Motherhood has taught me a valuable lesson.
I will fail. And that’s okay.
Before having my daughter I made very successful choices. I made decisions and judgments based on whether or not I knew in advance that I would succeed. If it was questionable, if there was a chance I could fall on my face, I passed. God opened a lot of doors that I chose to ignore because it didn’t seem like the safe choice.
While carefully selecting the easy road made me look good, with fancy titles that grew as I climbed the corporate ladder, it never felt right. It felt easy, but empty.
When God gave us our daughter, my life changed. No longer could I control the outcome of every situation. No longer was I able to choose the easy, successful road. There was no way to guarantee that she would sleep well, eat when she was supposed to, develop and hit all of her milestones. As much as I tried to prepare for the big moments and the little details, God had other plans.
I would fail.
I would cry too much, yell too much, forget to pack the diaper bag. I would feel guilty, frustrated, desperate for sleep. I would try to move her from her baby tub too soon and create a child who is terrified to sit in the bathtub. I would feel guilty for letting her cry and guilty for going in to sooth. I would read parenting books and feel like a failure, and I would try to do what they told me to do and feel – again – like a failure. I would look at Pinterest. And that’s all I need to say about that.
I doubt nearly every decision we make, from the type of food to feed our daughter to what time she should go to bed. I have failed. But motherhood has taught me that – not only is it okay – there is grace.
In the middle of the failure I have learned to lean into God. I have learned to pray deep, earnest prayers at early morning hours with a sick baby snuggled on my chest. I have learned that there is something special about the grace and hope that comes with the rising of the morning sun, when even the worst nights can turn into moments of joy when those big brown eyes look at me in love.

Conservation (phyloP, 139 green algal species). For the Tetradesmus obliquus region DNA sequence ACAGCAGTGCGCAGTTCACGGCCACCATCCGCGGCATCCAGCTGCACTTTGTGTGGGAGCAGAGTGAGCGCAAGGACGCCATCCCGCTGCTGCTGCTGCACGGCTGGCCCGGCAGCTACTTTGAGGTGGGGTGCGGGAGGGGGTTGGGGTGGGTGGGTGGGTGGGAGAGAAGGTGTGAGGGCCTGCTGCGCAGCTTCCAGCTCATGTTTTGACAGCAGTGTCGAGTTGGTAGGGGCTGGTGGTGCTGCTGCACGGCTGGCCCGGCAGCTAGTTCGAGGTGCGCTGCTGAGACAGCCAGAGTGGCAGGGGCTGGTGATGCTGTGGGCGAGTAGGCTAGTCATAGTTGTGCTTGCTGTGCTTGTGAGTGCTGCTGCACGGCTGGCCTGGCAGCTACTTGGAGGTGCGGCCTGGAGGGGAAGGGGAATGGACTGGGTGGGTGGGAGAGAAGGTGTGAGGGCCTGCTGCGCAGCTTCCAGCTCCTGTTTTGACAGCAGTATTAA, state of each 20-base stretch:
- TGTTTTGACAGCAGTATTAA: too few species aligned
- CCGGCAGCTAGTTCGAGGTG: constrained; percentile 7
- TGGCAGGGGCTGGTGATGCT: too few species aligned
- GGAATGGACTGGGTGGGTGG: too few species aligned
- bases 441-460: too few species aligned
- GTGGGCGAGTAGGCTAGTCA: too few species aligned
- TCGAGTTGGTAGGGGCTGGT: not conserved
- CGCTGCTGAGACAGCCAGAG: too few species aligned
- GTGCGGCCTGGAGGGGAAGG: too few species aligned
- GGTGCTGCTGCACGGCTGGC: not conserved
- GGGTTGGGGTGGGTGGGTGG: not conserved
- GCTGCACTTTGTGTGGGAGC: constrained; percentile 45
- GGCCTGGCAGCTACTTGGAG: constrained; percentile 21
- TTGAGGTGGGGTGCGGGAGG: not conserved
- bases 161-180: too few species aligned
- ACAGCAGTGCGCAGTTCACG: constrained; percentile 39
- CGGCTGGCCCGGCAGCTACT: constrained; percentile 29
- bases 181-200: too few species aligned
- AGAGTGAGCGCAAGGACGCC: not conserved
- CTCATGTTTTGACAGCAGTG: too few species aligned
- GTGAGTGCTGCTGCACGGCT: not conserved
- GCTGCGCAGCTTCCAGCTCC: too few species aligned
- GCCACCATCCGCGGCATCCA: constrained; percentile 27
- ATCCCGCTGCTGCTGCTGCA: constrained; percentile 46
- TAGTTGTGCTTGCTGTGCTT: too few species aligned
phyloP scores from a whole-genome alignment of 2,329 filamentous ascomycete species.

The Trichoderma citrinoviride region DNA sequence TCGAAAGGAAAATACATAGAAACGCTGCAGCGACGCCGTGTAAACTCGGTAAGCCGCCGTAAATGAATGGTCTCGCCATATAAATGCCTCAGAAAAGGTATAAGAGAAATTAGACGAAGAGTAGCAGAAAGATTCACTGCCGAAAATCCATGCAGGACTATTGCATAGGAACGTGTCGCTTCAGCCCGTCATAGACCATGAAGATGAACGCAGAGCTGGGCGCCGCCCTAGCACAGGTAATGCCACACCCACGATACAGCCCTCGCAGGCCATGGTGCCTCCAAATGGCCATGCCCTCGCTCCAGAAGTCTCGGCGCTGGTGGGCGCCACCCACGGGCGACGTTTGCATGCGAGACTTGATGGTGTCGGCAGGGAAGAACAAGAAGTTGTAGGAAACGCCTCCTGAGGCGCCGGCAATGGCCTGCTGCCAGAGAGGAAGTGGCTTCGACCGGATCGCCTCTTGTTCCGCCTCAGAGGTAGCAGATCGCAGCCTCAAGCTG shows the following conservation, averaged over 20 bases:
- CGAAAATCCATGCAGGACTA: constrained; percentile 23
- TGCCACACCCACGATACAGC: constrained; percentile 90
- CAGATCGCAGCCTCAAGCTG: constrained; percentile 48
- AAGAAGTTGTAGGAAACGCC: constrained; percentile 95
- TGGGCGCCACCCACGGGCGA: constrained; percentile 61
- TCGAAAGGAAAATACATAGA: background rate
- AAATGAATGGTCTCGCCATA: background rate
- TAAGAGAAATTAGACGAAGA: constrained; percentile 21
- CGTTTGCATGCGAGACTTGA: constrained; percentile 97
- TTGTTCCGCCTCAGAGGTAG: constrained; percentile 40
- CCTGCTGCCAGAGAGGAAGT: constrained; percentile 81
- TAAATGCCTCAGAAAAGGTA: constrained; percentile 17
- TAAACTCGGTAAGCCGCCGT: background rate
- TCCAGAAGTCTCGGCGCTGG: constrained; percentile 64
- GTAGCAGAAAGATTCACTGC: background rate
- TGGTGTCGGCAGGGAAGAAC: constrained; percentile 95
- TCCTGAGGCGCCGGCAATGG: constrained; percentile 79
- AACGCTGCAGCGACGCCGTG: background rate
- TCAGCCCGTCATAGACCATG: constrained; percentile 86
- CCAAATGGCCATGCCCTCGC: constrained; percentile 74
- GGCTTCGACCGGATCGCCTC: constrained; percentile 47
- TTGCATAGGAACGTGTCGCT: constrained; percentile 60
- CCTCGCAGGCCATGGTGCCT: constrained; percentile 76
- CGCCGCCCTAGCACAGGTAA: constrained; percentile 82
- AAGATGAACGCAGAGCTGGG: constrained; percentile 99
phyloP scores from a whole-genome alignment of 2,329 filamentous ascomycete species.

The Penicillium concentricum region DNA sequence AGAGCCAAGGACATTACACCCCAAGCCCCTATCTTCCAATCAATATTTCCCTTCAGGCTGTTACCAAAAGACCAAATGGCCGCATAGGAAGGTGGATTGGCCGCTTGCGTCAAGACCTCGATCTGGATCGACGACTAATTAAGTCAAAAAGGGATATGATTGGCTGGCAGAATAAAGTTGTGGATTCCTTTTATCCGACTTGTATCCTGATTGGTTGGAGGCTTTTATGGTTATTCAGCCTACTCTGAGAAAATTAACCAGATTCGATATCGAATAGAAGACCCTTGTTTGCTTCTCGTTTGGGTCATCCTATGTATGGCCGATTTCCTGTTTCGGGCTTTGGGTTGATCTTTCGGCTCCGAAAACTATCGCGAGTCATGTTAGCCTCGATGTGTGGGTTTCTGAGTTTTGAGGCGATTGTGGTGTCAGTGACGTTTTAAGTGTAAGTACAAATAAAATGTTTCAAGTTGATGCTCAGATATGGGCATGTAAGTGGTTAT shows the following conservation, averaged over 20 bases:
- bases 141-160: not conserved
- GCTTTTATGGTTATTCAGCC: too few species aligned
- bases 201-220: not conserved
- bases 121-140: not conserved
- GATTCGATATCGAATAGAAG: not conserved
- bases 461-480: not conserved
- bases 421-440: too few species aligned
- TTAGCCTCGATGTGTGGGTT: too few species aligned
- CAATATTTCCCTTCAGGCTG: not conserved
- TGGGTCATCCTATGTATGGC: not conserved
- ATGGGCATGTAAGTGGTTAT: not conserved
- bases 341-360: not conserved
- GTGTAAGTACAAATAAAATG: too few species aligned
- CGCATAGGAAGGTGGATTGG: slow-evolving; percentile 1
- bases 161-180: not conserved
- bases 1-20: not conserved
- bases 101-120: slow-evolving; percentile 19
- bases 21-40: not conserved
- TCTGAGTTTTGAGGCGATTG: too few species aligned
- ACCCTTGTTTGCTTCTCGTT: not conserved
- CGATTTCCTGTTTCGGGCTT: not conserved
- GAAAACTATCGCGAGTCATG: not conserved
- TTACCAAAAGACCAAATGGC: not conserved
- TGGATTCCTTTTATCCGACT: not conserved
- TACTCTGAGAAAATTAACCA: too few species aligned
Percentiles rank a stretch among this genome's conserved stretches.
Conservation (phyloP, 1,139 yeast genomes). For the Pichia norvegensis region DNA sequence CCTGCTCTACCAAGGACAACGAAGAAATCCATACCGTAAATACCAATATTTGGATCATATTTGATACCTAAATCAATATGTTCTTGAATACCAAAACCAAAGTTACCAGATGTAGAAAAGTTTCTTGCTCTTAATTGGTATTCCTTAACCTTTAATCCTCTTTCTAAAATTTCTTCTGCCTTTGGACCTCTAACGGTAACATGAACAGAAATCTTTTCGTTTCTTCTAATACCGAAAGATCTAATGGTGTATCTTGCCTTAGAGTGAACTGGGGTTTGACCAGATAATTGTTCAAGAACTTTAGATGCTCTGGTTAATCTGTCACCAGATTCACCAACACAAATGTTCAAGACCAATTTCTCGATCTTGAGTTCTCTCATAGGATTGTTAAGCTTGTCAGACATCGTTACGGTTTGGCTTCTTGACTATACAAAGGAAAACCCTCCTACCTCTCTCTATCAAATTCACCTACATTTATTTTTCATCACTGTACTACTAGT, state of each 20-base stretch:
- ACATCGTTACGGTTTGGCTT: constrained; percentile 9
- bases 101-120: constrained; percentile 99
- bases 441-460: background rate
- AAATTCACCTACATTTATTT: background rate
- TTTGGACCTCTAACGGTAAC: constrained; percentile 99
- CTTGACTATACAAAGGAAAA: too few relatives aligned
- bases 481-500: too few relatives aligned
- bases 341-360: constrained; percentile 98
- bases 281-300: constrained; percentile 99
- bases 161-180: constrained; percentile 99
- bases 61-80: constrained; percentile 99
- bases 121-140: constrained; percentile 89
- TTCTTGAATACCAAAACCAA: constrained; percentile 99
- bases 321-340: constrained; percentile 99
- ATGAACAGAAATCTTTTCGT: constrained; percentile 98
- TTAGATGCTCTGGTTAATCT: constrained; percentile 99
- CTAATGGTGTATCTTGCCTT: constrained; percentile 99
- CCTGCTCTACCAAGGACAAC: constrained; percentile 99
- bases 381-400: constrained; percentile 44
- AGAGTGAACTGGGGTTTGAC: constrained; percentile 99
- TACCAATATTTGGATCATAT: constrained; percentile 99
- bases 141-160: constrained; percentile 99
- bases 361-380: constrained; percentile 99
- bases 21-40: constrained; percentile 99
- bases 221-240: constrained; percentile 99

My daughter? She doesn’t see me as a failure. She doesn’t care about the titles mommy used to hold, she doesn’t care about the accolades, the money, the things the world considers important. She cares that I’m there in the morning to do it all again – not as a woman who feels like a failure, but as mommy. And God? He doesn’t see me as a failure either. He sees me as His daughter, a woman – flaws and all – who has been created in His image. In this journey of motherhood there will be moments of success, to the glory of God and not by my own design.
As my daughter grows older I want her to see me choosing the harder road, the one that doesn’t promise success. I want her to see me fail, and still give honor to God. I want her to see me waking up weary and doing the hard things again the next day – not because I think I will succeed, but because it’s the kingdom work God has for me. I will fail. And it will be okay.